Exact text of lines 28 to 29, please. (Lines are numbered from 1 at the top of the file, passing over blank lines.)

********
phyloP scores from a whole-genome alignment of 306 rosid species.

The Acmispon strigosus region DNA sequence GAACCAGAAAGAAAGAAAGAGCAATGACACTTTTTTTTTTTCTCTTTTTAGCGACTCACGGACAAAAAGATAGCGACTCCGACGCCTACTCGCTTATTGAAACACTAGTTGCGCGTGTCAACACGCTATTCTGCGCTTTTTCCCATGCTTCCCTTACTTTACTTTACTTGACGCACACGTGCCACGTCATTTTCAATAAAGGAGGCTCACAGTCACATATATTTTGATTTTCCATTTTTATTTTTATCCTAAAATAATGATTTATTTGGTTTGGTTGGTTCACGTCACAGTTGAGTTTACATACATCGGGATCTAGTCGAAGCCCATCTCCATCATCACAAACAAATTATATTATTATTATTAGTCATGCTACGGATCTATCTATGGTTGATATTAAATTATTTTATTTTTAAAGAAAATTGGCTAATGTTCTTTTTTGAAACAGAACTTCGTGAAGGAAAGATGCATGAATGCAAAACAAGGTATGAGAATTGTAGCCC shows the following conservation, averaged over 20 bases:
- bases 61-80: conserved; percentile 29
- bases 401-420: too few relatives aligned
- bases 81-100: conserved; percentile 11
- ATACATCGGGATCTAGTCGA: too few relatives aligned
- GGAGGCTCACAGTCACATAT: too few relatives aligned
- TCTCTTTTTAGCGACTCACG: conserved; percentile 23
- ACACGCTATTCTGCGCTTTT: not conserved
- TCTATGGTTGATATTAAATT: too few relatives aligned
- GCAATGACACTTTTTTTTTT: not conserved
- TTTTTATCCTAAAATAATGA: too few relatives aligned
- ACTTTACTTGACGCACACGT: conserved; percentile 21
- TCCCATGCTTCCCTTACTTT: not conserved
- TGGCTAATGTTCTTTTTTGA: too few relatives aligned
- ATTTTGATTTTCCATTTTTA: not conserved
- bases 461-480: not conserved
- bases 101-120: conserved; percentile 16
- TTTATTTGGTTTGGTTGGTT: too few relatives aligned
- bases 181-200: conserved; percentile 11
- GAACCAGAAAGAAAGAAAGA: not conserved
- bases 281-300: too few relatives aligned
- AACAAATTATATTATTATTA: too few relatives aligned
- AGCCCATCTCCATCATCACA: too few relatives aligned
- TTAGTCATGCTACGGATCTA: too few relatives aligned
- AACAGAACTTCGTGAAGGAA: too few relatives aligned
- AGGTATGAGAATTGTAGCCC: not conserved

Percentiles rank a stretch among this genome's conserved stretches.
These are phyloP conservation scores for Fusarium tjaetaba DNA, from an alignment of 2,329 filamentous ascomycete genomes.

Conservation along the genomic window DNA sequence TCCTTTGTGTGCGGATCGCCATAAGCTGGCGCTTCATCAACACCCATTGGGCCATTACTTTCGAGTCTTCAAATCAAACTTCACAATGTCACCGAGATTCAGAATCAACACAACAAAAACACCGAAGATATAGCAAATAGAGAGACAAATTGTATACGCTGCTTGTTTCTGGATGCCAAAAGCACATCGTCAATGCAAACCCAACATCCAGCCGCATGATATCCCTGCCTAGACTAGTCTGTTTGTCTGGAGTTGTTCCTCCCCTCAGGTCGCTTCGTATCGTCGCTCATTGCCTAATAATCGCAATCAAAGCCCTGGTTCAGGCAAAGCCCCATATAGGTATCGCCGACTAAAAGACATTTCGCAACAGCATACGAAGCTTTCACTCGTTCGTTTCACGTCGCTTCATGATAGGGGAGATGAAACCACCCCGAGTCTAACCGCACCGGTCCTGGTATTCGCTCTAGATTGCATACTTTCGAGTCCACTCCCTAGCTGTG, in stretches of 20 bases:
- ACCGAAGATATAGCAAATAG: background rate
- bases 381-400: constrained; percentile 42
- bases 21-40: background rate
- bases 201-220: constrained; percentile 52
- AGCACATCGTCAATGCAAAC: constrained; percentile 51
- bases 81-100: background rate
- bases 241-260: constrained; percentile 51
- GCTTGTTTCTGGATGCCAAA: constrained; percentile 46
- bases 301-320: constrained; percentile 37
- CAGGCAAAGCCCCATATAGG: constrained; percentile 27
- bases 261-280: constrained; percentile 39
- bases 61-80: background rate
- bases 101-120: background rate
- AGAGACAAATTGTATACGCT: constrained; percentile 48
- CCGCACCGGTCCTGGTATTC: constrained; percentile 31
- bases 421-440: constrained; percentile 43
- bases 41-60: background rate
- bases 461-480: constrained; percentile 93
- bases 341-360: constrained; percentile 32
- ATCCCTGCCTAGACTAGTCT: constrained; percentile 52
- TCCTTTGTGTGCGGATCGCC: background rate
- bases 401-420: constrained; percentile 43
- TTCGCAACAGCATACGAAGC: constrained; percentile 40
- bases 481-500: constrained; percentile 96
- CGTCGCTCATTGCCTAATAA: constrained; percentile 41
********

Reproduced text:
Percentiles rank a stretch among this genome's conserved stretches.
These are phyloP conservation scores for Fusarium tjaetaba DNA, from an alignment of 2,329 filamentous ascomycete genomes.